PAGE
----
In fact, he became something of a dictator at Nike. When the company spent untold thousands of dollars to develop a sneaker that featured the Betsy Ross Flag, Colin refused to endorse it because that early American flag, he said, “represented slavery.” Nike scuttled plans to market the shoe.
When not lecturing the rest of us on how the country should be run he started Kaepernick Publishing which will publish his memoir. Next month Netflix will premiere “Colin in Black & White,” a six-episode series about his teen age years.
All together “racist America” has rewarded him to the point where his net worth is estimated at $20 million. Lots of white people would cheerfully welcome being similarly oppressed.
IN THE ’50s all weather anomalies were attributed to “The Bomb,” a reference to ongoing testing of nuclear weapons by America and Russia. If a summer was unusually hot or a winter unusually cold; if there were especially severe or numerous tornados or hurricanes; if there was flooding; if there were earthquakes and volcanic eruptions, some pundit would intone, “It’s The Bomb!”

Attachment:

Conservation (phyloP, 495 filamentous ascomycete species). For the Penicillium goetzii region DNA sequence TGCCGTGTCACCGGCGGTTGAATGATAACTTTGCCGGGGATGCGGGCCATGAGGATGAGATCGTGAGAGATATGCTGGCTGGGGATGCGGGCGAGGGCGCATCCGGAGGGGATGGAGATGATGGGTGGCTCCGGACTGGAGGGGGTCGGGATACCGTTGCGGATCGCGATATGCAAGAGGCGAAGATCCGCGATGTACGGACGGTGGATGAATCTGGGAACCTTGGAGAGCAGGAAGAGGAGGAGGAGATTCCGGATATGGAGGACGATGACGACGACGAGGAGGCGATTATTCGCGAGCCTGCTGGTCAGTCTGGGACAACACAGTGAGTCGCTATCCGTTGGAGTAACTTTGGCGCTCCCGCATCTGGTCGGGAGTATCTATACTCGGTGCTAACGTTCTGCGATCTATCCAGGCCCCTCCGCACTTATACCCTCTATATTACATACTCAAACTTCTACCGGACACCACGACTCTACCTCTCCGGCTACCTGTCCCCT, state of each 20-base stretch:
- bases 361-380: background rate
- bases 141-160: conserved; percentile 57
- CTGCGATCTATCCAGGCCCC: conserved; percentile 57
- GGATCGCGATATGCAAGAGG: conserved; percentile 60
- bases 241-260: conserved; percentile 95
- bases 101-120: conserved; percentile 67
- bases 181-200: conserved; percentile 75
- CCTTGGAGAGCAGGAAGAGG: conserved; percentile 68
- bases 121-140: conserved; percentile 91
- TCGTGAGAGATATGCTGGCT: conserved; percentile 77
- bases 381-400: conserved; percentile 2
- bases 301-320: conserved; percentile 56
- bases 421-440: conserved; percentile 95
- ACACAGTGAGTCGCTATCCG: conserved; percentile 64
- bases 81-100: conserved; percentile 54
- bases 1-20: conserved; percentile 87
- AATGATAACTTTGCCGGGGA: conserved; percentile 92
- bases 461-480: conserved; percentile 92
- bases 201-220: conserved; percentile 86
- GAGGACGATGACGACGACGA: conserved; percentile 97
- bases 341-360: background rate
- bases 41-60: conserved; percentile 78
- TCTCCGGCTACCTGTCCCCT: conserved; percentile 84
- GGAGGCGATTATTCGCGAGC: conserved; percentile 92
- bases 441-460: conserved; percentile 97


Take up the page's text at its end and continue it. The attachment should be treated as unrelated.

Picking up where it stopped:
This theme grew to be a popular inspiration for dozens of horror movies of the period. “Them” was about giant mutant ants created by nuclear testing in the American desert. Godzilla, too, was spawned by “The Bomb.” And there was any number of monsters given birth by nuclear-generated heat that melted sections of the North and South Poles.
Things have changed. Now we know the truth. In 2021 we now know that weather anomalies are caused by climate change, aka global warming. Even now some anonymous Hollywood writer might be working on a script in which a giant ice berg breaks loose from one of the poles and, as it drifts slowly toward the equator, a new hideous beast is hatched to wreck havoc on Tokyo – or some other city. “It’s Climate Change!” some pundit will be sure to intone.